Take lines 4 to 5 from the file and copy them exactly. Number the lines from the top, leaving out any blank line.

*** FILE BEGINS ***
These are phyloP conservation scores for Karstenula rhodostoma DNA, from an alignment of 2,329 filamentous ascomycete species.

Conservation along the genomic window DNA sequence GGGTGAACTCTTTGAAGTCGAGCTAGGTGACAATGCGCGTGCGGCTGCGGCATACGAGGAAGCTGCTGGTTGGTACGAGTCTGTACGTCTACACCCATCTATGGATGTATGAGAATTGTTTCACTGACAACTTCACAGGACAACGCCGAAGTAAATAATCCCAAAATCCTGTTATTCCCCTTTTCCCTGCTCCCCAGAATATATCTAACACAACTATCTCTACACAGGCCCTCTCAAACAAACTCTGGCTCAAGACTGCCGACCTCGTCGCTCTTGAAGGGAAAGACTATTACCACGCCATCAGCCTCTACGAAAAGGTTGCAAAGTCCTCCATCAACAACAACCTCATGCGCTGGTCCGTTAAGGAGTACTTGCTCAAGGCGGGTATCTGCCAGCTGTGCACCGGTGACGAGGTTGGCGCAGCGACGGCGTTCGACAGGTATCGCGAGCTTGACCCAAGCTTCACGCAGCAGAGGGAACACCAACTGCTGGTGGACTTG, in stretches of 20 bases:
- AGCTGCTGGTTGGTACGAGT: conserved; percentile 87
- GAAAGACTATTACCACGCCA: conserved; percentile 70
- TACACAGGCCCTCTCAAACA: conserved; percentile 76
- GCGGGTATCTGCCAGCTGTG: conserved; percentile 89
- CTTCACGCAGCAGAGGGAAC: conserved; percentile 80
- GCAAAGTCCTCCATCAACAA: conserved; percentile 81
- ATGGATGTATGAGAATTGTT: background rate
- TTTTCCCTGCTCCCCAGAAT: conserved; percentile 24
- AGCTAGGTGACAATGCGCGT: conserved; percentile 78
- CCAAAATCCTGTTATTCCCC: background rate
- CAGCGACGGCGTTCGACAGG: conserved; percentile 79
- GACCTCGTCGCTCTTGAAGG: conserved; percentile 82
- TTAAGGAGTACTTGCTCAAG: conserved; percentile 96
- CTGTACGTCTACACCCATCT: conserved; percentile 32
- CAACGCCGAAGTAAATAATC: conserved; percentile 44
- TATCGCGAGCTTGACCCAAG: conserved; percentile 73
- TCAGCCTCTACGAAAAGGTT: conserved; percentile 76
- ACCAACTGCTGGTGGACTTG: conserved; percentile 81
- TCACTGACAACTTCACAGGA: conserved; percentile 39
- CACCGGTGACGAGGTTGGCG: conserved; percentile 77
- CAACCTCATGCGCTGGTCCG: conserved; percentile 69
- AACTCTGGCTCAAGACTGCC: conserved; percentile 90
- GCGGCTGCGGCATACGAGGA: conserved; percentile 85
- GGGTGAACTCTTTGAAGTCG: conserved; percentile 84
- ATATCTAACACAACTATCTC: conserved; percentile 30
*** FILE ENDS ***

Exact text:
- GAAAGACTATTACCACGCCA: conserved; percentile 70
- TACACAGGCCCTCTCAAACA: conserved; percentile 76